Carpenter wolf

Rod Carpenter assists a wildlife control agent with wolf management on Brundage Mountain in Idaho in 2010. The female wolf was collared and released.

Wolf sightings have become increasingly more common here in Oregon. Several years ago, a local resident mistakenly shot a wolf in Logan Valley. At the beginning of August, the Blue Mountain Eagle reported camera confirmation of wolves at Keeney Meadows. Love them or hate them, they are here and probably here to stay. While I am not a fan of the wolf introduction program, I have come to accept it as the reality we live in.

It hit closer to home when a friend told me about a local family that had a close encounter with an aggressive wolf while huckleberry picking. The very next day the news broke that a wolf had ripped into a tent and attacked a family in Banff National Park in Alberta, Canada. With the aid of another camper, they were able to beat the wolf off.

While those two experiences are a little unnerving, I’m not trying to sell fear here. Over 4 million people visit Banff every year. There have been fewer than 50 reported wolf attacks in the U.S. in the last 100 years. You have a greater chance of choking to death on a gummy bear than being attacked by a wolf. That being said, taking some precautions when you head into the woods is never a bad idea.

Every day you jump into your rig and drive to work, the store, your mother-in-law’s — without even realizing you are gambling with your life. More people are killed or injured in vehicle accidents each year than all outdoor activities combined. Hopefully when you drive you take some precautions: Wear a seat belt, carry a spare, pay attention to signs and be more alert in busy traffic.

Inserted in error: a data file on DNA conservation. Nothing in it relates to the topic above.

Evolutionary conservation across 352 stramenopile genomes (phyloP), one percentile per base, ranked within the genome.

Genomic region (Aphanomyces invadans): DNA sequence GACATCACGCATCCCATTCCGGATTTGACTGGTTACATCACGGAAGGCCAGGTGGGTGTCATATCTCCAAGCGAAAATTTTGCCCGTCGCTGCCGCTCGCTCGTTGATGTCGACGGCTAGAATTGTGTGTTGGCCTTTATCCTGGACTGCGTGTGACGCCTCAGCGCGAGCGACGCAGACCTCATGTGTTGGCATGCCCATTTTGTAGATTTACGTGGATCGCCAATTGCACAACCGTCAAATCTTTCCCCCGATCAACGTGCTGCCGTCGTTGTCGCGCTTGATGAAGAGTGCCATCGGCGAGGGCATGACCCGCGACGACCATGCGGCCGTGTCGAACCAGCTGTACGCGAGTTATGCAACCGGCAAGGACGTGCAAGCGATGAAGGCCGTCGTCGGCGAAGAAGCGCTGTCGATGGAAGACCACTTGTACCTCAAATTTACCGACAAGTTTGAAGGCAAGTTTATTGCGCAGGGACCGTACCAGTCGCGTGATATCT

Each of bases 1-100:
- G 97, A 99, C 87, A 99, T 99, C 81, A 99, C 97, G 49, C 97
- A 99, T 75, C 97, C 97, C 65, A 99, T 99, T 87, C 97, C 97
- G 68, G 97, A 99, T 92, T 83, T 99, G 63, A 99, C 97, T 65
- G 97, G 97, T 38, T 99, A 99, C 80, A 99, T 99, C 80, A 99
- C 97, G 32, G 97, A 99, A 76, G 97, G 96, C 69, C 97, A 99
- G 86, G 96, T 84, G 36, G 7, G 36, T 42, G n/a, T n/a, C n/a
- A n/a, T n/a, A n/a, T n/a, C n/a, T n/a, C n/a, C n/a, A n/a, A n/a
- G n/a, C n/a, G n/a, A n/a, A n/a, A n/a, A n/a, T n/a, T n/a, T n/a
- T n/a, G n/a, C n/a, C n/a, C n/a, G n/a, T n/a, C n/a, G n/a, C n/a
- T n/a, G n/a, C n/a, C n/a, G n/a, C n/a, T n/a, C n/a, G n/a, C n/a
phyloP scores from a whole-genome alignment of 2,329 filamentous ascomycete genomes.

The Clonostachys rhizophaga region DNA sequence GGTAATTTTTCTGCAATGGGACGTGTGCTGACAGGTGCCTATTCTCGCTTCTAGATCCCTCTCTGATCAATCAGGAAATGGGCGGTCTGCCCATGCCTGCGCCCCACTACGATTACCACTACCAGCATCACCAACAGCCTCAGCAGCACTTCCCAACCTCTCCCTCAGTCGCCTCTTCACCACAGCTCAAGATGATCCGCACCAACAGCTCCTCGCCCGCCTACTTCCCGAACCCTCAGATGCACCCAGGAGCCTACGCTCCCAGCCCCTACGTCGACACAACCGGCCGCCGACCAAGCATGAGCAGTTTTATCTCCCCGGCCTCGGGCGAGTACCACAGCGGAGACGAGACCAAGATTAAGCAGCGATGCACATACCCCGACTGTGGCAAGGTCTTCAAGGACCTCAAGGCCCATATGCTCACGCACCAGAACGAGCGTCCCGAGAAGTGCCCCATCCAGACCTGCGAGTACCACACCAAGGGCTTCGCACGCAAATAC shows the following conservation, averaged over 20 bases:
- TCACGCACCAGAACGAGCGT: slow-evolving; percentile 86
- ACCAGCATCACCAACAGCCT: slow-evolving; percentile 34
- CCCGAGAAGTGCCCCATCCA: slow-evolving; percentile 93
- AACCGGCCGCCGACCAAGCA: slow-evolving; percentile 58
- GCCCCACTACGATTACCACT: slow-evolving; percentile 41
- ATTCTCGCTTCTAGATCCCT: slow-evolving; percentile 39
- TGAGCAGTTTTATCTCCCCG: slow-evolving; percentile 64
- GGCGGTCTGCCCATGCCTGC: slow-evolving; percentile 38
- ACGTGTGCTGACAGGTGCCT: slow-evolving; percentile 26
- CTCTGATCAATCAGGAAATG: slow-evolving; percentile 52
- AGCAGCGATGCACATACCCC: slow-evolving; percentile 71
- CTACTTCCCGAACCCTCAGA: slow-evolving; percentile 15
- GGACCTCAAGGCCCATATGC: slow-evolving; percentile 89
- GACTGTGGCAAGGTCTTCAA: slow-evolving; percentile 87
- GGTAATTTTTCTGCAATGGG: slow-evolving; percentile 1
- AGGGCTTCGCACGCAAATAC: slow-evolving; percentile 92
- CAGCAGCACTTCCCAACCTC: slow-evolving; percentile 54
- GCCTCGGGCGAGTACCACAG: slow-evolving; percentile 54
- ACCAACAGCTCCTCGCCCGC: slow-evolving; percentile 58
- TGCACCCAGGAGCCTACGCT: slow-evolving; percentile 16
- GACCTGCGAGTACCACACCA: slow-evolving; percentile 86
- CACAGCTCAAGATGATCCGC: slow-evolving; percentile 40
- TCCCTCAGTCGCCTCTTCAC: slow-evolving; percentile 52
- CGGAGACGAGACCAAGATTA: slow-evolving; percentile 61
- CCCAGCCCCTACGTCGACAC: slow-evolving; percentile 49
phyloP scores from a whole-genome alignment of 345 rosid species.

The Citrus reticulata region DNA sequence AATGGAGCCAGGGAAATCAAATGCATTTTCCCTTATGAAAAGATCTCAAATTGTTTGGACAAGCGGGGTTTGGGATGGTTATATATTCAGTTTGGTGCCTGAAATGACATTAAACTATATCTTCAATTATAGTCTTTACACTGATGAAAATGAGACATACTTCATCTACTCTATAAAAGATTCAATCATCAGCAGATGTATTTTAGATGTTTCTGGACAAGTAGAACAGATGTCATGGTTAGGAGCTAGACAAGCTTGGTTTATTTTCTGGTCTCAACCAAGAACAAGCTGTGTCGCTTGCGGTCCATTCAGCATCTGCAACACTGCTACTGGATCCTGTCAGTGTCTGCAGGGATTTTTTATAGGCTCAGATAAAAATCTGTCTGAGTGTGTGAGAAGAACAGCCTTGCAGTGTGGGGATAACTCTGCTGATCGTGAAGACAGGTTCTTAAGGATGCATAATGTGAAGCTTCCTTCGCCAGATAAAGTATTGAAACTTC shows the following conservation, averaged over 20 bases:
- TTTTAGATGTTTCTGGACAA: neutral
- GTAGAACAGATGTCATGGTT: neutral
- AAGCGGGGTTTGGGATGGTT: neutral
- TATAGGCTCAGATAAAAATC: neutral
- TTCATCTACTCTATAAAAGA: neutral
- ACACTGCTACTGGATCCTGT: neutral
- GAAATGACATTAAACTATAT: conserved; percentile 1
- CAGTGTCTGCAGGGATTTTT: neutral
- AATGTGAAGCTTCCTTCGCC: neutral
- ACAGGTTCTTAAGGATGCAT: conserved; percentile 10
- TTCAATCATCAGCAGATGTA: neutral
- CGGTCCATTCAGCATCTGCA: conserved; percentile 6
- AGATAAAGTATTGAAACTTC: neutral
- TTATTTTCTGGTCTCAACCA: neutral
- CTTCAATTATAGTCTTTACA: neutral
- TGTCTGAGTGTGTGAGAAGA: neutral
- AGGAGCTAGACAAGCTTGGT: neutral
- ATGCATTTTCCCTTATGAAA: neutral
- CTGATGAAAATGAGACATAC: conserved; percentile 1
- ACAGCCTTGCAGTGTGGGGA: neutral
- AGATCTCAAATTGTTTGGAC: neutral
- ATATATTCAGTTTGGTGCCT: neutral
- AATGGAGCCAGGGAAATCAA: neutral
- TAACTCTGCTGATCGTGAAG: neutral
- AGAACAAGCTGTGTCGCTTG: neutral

When you venture into the woods, you should take some precautions as well. I talked in this column a while ago about the basics like a knife and fire starter. I also think a firearm or bear spray is not a bad idea. As they say, “It’s better to have it and not need it than need it and not have it.” Incidentally, Alaska Fish and Game studies show that bear spray is more effective than a firearm. Sorry, guys. And, just like when you are driving, you should be aware of your surroundings and pay attention to the signs around you. Are you berry picking? Bears like berries too. Pay attention to the tracks and animal sign you are seeing. Don’t become so focused on the task at hand that you fail to pay attention to what’s going on around you.

You need to exercise some caution when you are outdoors with your dogs. Wolves are very territorial and have wiped out entire packs of hounds. The Oregon Department of Fish and Wildlife recommends that if you are traveling with dogs in potential wolf country to keep the dog close, have a bell on its collar and make some noise.

In Oregon, wolves are still protected. You can kill a wolf in protection of your own life, but you are not allowed to kill a wolf attacking your dog, cattle, sheep or pet gerbil. (East of highways 395, 78 and 95, the Oregon Wolf Conservation and Management Plan does allow ranchers to kill wolves on private property if caught in the act of biting, wounding or chasing livestock and working dogs, but that’s a narrow exception.)

Fear of injury or attack should never keep you from enjoying the outdoors. Overall, it is a very safe place to be as long as you give it the respect it deserves.

Tell us what you do to stay safe in the woods at shootingthebreezebme@gmail.com.

Rod Carpenter is a husband, father and hunting fool.

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